It's analogous to how modern computers work. They can shut down peripherals, components, or even individual parts of the processor to save power, and yet still run.

Or a house that gives light. Sure, it starts giving out light when you turn on the lights in one room, but it doesn't offer the full spread and volume of light until the lights are on in every room. In the same way, a person is not fully functional until they have turned on all the aspects of the nervous system.

And it helps explain why I just can't get it through my head to wake up when that first alarm goes off. There's no one switch to flip. There's dozens.

And it's really comfy under my blankets.


Anonymous said...

This is just like me, except it usually take only 15 minutes to wake up. May I recommend the ThinkGeek Flying Alarm Clock? I haven't tried it yet, but I'm sure it would do the trick. By the way, I found your site two days ago through Entrecard, and I must say that I have become a fan!


Anonymous said...

I don't use alarm clocks that often. My wife simply yells at me until I get out of bed.

There's no arguing with her about it, either. I tried that once and she responded by putting a big dog that was ready to play in bed with me.

Anonymous said...

This makes a lot of sense. And explains why the TV puts so many people to sleep - it requires so little brain power that all your cells are shutting down out of boredom!

Stanley! said...

Thanks for citing me!

I'm too cheap to shell out for the actual paper, but I love the idea because it explains so much (and your house analogy works well, too).

I have been told that I've had conversations with people, turned off the alarm clock, and even let the dog out without remembering, so I'm praying it was because I wasn't fully awake. You know, because it's either that or extra-early-onset alzheimers.

Anonymous said...

I love it! I too have a daily struggle with the snooze button. Some days it takes one application, others a lather-rinse-repeat motion until I stare at the clock long enough to realize what time it is and that I should've been up 10 minutes ago. This happened this morning actually. Fascinating news about the brain though. Thanks for clarifying why my brain makes me a lazy bastard first thing in the morning. :)

Paul Eilers said...

Man, ain't it the truth!

My bed and I become 'One' with each other every night. To have to get out early, on a cold winter morning, that just ain't right.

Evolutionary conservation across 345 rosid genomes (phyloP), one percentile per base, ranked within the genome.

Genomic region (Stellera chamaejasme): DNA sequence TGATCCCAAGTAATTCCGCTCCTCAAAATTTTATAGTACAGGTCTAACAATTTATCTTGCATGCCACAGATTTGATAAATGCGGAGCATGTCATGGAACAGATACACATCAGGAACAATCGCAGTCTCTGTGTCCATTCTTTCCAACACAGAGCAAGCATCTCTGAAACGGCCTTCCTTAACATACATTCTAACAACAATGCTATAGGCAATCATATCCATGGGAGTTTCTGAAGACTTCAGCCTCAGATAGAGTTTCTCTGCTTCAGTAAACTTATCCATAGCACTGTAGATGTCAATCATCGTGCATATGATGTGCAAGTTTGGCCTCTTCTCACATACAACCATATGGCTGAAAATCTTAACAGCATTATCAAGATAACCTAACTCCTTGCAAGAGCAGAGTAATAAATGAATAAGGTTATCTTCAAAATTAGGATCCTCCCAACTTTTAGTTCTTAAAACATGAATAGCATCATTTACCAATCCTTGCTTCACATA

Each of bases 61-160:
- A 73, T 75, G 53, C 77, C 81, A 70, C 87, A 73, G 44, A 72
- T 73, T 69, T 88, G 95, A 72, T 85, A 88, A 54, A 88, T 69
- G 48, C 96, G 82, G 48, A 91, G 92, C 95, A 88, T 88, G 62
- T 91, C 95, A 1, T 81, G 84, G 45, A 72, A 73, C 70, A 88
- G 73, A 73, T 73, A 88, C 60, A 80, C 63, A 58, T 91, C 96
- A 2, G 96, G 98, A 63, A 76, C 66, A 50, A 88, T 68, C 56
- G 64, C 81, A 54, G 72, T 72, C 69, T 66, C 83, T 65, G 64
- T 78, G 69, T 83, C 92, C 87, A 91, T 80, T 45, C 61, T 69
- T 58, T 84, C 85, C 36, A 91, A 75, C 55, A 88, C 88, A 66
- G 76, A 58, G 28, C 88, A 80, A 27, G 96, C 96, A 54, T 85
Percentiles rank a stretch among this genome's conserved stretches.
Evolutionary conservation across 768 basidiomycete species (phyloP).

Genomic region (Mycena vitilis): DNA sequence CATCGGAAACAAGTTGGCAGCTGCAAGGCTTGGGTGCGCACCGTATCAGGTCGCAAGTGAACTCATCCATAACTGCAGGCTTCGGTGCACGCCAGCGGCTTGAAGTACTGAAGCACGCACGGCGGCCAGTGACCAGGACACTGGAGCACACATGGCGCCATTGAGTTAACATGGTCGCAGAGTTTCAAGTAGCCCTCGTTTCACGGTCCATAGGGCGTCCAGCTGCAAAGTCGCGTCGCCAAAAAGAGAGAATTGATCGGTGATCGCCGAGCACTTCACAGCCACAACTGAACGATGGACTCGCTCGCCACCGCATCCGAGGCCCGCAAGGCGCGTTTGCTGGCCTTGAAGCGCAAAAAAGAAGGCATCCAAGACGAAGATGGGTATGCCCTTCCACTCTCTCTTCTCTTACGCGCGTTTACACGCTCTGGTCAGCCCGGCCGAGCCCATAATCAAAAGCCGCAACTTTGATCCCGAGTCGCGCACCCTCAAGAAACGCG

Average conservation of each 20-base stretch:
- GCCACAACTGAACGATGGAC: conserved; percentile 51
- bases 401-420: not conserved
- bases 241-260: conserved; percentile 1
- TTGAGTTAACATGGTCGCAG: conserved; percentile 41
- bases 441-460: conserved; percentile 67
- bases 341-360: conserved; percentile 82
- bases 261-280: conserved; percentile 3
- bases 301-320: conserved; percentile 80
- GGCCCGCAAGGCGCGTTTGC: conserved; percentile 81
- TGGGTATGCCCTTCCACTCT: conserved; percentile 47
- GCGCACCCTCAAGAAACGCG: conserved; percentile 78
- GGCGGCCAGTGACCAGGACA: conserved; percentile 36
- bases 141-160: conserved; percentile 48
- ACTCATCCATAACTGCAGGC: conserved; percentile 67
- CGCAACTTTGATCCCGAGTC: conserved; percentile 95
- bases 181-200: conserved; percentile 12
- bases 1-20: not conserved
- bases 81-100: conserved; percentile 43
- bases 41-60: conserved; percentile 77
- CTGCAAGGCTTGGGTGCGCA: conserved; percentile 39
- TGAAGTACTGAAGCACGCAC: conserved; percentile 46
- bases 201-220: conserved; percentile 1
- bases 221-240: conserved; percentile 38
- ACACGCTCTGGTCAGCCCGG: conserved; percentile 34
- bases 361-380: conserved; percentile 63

Anonymous said...

When I had to be to work at 0500, I used to set the alarm for 0330, then wack the alarm for 45 minutes or some other denominator of 9, get up, rush around and only be 15 minutes late for work. My husband always asked why I didn't just take that extra 45 minutes and get uninterrupted sleep, then just get up and go to work. Silly hubby!!!

Anonymous said...

There is one old Chinese Folk said:

"Wake Up before the Cock Crow, Or Else Money won't flow in"

So I make it as a motivation to wake up early...

Anonymous said...

"Those lying bastards" - hahaha!

I've always thought that the body has a direct control on when our mind decides it's time to sleep.

Like for example after a tiring day, your body would normally be asking the brain for a good shut eye so it could recuperate.

The points you stated here are really new to me. Very interesting facts.

Staci said...

I get around the snooze problem by putting my alarm clock on the other side of the room and setting it the loudest, most obnoxious music possible. It not only forces me to get out of bed, it forces my dogs as well because they think someone crazy has broken into the house. Once they're up, I have to take them out or it's a pee fest. Of course, I usually take my breakfast back to bed and linger there awhile, trying to fully wake up, before getting dressed so my method really isn't much better than repeatedly hitting snooze. I just like to pretend it is because at least I'm "up."